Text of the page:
Helping people who have suffered spinal cord injuries
A diagnosis of a spinal cord injury understandably strikes fear and dread in the hearts of those who receive it and of their loved ones. It can mean the loss of mobility and of the life they used to live.
According to Spinal Cord Injury Canada, just over half of these injuries are caused by some type of accident. The rest are caused by disease. There are approximately 4,300 new spinal cord injuries annually in this country, with a cost of $1.8 billion in health care costs alone.
According to the Christopher and Dana Reeve Foundation, besides vehicle accidents, other types of trauma, including diving and underwater accidents, falls, sports injuries, violent acts and surgical errors can cause spinal cord injuries. As many of our readers know, Christopher Reeve, who passed away in 2004 at just 52, was paralyzed while riding a horse in a competition in 1995.
When someone suffers a spinal cord injury, prompt medical care is essential. If the patient is stabilized, health care professionals may be able to reduce the swelling that often occurs. It’s also essential that tests are done right away to diagnose the extent of the injury and begin proper treatment.
Spinal cord injuries differ in severity. In some cases, as the swelling subsides, patients may regain some of their mobility. Spinal cords can also be bruised, crushed, stretched or severed. Even if the spinal cord is not severed, people can lose sensation and function in their bodies that can take months or years to regain. However, it’s rare that someone is able to regain full functionality. Besides medical care, people who have suffered spinal cord injuries often require occupational therapy in order to care for themselves and get around with impaired motor function.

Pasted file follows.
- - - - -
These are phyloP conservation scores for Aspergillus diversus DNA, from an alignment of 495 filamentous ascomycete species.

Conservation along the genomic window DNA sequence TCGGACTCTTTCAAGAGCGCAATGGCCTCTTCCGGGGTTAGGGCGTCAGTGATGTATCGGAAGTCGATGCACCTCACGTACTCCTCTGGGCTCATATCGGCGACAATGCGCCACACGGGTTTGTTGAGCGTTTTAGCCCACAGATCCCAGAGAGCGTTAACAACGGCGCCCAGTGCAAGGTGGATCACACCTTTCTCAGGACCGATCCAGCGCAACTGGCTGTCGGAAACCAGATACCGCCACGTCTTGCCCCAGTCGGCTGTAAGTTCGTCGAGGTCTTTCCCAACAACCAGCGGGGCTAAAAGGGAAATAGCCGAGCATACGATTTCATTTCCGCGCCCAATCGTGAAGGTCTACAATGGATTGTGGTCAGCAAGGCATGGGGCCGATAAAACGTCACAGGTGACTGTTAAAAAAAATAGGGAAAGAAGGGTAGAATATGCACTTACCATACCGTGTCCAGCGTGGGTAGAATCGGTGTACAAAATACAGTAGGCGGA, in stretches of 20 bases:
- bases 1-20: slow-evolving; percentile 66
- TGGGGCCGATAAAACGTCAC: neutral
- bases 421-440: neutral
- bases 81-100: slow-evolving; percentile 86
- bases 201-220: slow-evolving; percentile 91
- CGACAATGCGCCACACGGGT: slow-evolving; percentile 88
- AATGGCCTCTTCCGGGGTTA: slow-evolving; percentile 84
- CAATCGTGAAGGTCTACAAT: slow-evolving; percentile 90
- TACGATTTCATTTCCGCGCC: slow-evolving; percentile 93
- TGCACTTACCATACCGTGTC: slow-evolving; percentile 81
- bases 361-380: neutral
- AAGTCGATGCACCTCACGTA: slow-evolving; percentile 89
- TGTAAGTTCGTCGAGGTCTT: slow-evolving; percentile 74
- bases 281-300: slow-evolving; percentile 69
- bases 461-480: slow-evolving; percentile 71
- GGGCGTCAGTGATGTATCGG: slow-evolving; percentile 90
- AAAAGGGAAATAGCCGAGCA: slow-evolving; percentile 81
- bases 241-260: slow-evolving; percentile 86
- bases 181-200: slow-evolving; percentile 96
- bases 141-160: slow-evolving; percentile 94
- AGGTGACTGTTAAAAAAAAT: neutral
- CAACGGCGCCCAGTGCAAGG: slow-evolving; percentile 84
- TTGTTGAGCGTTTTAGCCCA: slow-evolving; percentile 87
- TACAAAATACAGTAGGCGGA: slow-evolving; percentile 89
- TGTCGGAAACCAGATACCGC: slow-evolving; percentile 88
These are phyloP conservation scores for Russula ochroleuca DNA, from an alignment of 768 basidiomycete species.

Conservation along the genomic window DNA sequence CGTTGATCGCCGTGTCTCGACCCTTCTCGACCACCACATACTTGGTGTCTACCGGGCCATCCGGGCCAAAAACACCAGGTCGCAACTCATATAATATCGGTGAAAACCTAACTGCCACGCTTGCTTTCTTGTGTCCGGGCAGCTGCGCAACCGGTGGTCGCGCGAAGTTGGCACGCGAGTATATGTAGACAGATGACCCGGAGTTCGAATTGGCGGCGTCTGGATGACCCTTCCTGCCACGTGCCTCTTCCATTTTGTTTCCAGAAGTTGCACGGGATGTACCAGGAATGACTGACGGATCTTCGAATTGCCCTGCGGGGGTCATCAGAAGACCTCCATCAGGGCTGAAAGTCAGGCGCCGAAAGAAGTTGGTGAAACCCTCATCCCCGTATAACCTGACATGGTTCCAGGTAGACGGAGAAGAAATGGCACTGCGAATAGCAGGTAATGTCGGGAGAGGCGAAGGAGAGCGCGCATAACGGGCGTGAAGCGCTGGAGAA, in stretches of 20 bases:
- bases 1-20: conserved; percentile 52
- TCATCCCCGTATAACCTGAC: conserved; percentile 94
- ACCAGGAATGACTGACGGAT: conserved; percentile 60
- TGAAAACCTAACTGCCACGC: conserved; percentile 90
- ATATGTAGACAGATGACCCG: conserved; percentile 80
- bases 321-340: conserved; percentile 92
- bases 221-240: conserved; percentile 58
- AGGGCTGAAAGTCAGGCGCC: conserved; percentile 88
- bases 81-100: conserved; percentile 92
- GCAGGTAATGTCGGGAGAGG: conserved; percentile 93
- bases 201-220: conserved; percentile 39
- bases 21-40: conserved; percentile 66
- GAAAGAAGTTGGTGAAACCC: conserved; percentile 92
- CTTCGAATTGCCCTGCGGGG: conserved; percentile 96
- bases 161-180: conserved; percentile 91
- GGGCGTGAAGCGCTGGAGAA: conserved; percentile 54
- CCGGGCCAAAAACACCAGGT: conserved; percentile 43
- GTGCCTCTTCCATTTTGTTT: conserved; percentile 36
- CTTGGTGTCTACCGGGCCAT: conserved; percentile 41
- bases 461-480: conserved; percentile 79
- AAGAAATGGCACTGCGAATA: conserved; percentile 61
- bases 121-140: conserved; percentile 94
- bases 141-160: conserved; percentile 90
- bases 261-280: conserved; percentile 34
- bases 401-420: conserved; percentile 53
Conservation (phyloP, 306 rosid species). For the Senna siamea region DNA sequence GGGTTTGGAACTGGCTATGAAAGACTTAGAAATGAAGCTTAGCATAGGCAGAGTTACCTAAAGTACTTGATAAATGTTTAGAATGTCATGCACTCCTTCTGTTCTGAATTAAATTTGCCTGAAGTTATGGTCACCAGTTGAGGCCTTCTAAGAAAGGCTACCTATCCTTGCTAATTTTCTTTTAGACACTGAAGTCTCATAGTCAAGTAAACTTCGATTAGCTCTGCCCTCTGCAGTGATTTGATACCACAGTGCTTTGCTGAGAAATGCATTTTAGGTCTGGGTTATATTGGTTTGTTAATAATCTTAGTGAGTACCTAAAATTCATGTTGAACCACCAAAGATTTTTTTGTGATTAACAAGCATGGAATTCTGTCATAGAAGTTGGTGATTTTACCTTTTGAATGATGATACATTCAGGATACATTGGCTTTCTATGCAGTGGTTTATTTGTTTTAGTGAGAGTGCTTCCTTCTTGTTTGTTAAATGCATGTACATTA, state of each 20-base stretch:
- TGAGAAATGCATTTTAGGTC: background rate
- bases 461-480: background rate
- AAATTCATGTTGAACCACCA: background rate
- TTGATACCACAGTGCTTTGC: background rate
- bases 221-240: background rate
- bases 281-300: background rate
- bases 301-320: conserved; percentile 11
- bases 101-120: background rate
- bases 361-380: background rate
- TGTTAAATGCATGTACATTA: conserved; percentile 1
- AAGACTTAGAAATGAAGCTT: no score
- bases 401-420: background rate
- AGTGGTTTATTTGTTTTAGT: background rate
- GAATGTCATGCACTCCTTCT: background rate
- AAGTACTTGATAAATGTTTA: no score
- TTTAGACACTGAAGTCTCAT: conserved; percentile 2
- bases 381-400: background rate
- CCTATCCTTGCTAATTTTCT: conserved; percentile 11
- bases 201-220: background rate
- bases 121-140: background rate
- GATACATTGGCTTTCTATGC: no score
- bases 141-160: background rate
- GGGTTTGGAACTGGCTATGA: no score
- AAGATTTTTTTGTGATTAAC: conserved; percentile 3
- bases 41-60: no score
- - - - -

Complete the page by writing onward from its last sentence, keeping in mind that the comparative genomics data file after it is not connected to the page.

No one who has suffered a spinal cord injury can predict with certainty what the future will bring or how many years of medical care, rehabilitation and other assistance they will require. They can’t know for certain if or when they will be able to work again.
If you or a loved one’s spinal cord injury was someone else’s fault or you believe that it could have been prevented by another individual or entity, it’s essential that you consider seeking compensation. At Tell Del, we offer free initial consultations. Call or contact us online to find out if we can help you.
BEFORE YOU TELL ICBC. We can help you right now. Before you talk to ICBC, contact us. Call 604-689-2626 from 9am to 5pm, Monday to Friday or 604-TELL DEL (835-5335) after hours.